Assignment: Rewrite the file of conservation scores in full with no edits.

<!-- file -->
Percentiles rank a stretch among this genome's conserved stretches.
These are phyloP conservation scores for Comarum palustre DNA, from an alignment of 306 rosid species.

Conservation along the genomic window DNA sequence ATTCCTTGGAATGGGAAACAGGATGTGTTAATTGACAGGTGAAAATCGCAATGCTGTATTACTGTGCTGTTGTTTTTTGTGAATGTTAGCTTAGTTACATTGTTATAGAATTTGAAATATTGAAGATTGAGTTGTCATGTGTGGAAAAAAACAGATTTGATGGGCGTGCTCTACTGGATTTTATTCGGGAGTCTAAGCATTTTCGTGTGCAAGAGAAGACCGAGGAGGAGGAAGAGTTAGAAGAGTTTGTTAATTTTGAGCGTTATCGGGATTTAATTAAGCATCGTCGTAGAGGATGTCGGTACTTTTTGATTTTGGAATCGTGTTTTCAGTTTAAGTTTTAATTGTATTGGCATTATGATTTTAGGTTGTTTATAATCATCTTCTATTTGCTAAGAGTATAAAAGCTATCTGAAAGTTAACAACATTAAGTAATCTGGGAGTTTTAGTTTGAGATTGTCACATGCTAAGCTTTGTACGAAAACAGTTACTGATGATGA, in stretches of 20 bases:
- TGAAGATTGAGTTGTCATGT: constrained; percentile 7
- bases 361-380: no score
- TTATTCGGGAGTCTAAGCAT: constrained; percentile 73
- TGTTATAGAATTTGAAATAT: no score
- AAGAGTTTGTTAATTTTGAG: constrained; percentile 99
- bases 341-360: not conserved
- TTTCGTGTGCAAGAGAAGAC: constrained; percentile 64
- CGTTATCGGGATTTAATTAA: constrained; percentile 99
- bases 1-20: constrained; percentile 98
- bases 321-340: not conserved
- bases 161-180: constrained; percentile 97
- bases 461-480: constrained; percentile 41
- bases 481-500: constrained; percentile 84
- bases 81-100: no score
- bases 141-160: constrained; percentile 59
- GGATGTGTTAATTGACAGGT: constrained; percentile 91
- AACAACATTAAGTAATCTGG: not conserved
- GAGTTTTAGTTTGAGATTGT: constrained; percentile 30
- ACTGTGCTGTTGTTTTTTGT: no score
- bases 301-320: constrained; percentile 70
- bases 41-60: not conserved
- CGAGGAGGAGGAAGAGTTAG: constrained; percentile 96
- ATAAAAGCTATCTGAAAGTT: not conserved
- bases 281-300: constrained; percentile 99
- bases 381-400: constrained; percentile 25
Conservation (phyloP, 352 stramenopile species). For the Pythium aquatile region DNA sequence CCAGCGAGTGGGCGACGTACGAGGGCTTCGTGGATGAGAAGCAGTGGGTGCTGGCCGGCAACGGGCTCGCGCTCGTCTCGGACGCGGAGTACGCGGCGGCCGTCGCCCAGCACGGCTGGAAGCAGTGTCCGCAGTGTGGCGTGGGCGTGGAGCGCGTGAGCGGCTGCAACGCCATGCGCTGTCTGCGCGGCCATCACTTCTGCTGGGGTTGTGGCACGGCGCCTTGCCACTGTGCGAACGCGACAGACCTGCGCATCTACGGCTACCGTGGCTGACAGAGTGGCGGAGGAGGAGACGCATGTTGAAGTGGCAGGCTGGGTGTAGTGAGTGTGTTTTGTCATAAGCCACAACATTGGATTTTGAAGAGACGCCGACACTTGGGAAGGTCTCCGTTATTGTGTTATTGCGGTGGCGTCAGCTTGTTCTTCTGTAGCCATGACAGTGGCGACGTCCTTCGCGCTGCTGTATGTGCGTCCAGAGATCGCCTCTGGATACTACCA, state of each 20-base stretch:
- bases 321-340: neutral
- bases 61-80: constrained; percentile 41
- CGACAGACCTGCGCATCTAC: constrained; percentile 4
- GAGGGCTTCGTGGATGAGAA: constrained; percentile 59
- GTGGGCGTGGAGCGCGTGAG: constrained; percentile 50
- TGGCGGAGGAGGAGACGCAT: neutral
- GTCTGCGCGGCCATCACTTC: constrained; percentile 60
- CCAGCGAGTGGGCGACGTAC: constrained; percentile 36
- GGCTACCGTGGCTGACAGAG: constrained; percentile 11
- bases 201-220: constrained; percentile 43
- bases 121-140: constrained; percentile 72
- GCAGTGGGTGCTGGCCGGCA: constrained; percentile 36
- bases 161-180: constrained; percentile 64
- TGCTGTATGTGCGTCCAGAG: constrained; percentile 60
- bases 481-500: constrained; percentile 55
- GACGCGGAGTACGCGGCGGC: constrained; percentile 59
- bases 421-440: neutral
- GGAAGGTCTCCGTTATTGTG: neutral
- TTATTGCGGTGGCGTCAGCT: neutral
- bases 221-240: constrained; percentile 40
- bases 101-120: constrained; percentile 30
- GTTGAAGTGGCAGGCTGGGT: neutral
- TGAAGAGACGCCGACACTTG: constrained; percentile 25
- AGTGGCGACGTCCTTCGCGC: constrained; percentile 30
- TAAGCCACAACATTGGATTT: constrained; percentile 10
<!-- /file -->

Percentiles rank a stretch among this genome's conserved stretches.
These are phyloP conservation scores for Comarum palustre DNA, from an alignment of 306 rosid species.

Conservation along the genomic window DNA sequence ATTCCTTGGAATGGGAAACAGGATGTGTTAATTGACAGGTGAAAATCGCAATGCTGTATTACTGTGCTGTTGTTTTTTGTGAATGTTAGCTTAGTTACATTGTTATAGAATTTGAAATATTGAAGATTGAGTTGTCATGTGTGGAAAAAAACAGATTTGATGGGCGTGCTCTACTGGATTTTATTCGGGAGTCTAAGCATTTTCGTGTGCAAGAGAAGACCGAGGAGGAGGAAGAGTTAGAAGAGTTTGTTAATTTTGAGCGTTATCGGGATTTAATTAAGCATCGTCGTAGAGGATGTCGGTACTTTTTGATTTTGGAATCGTGTTTTCAGTTTAAGTTTTAATTGTATTGGCATTATGATTTTAGGTTGTTTATAATCATCTTCTATTTGCTAAGAGTATAAAAGCTATCTGAAAGTTAACAACATTAAGTAATCTGGGAGTTTTAGTTTGAGATTGTCACATGCTAAGCTTTGTACGAAAACAGTTACTGATGATGA, in stretches of 20 bases:
- TGAAGATTGAGTTGTCATGT: constrained; percentile 7
- bases 361-380: no score
- TTATTCGGGAGTCTAAGCAT: constrained; percentile 73
- TGTTATAGAATTTGAAATAT: no score
- AAGAGTTTGTTAATTTTGAG: constrained; percentile 99
- bases 341-360: not conserved
- TTTCGTGTGCAAGAGAAGAC: constrained; percentile 64
- CGTTATCGGGATTTAATTAA: constrained; percentile 99
- bases 1-20: constrained; percentile 98
- bases 321-340: not conserved
- bases 161-180: constrained; percentile 97
- bases 461-480: constrained; percentile 41
- bases 481-500: constrained; percentile 84
- bases 81-100: no score
- bases 141-160: constrained; percentile 59
- GGATGTGTTAATTGACAGGT: constrained; percentile 91
- AACAACATTAAGTAATCTGG: not conserved
- GAGTTTTAGTTTGAGATTGT: constrained; percentile 30
- ACTGTGCTGTTGTTTTTTGT: no score
- bases 301-320: constrained; percentile 70
- bases 41-60: not conserved
- CGAGGAGGAGGAAGAGTTAG: constrained; percentile 96
- ATAAAAGCTATCTGAAAGTT: not conserved
- bases 281-300: constrained; percentile 99
- bases 381-400: constrained; percentile 25
Conservation (phyloP, 352 stramenopile species). For the Pythium aquatile region DNA sequence CCAGCGAGTGGGCGACGTACGAGGGCTTCGTGGATGAGAAGCAGTGGGTGCTGGCCGGCAACGGGCTCGCGCTCGTCTCGGACGCGGAGTACGCGGCGGCCGTCGCCCAGCACGGCTGGAAGCAGTGTCCGCAGTGTGGCGTGGGCGTGGAGCGCGTGAGCGGCTGCAACGCCATGCGCTGTCTGCGCGGCCATCACTTCTGCTGGGGTTGTGGCACGGCGCCTTGCCACTGTGCGAACGCGACAGACCTGCGCATCTACGGCTACCGTGGCTGACAGAGTGGCGGAGGAGGAGACGCATGTTGAAGTGGCAGGCTGGGTGTAGTGAGTGTGTTTTGTCATAAGCCACAACATTGGATTTTGAAGAGACGCCGACACTTGGGAAGGTCTCCGTTATTGTGTTATTGCGGTGGCGTCAGCTTGTTCTTCTGTAGCCATGACAGTGGCGACGTCCTTCGCGCTGCTGTATGTGCGTCCAGAGATCGCCTCTGGATACTACCA, state of each 20-base stretch:
- bases 321-340: neutral
- bases 61-80: constrained; percentile 41
- CGACAGACCTGCGCATCTAC: constrained; percentile 4
- GAGGGCTTCGTGGATGAGAA: constrained; percentile 59
- GTGGGCGTGGAGCGCGTGAG: constrained; percentile 50
- TGGCGGAGGAGGAGACGCAT: neutral
- GTCTGCGCGGCCATCACTTC: constrained; percentile 60
- CCAGCGAGTGGGCGACGTAC: constrained; percentile 36
- GGCTACCGTGGCTGACAGAG: constrained; percentile 11
- bases 201-220: constrained; percentile 43
- bases 121-140: constrained; percentile 72
- GCAGTGGGTGCTGGCCGGCA: constrained; percentile 36
- bases 161-180: constrained; percentile 64
- TGCTGTATGTGCGTCCAGAG: constrained; percentile 60
- bases 481-500: constrained; percentile 55
- GACGCGGAGTACGCGGCGGC: constrained; percentile 59
- bases 421-440: neutral
- GGAAGGTCTCCGTTATTGTG: neutral
- TTATTGCGGTGGCGTCAGCT: neutral
- bases 221-240: constrained; percentile 40
- bases 101-120: constrained; percentile 30
- GTTGAAGTGGCAGGCTGGGT: neutral
- TGAAGAGACGCCGACACTTG: constrained; percentile 25
- AGTGGCGACGTCCTTCGCGC: constrained; percentile 30
- TAAGCCACAACATTGGATTT: constrained; percentile 10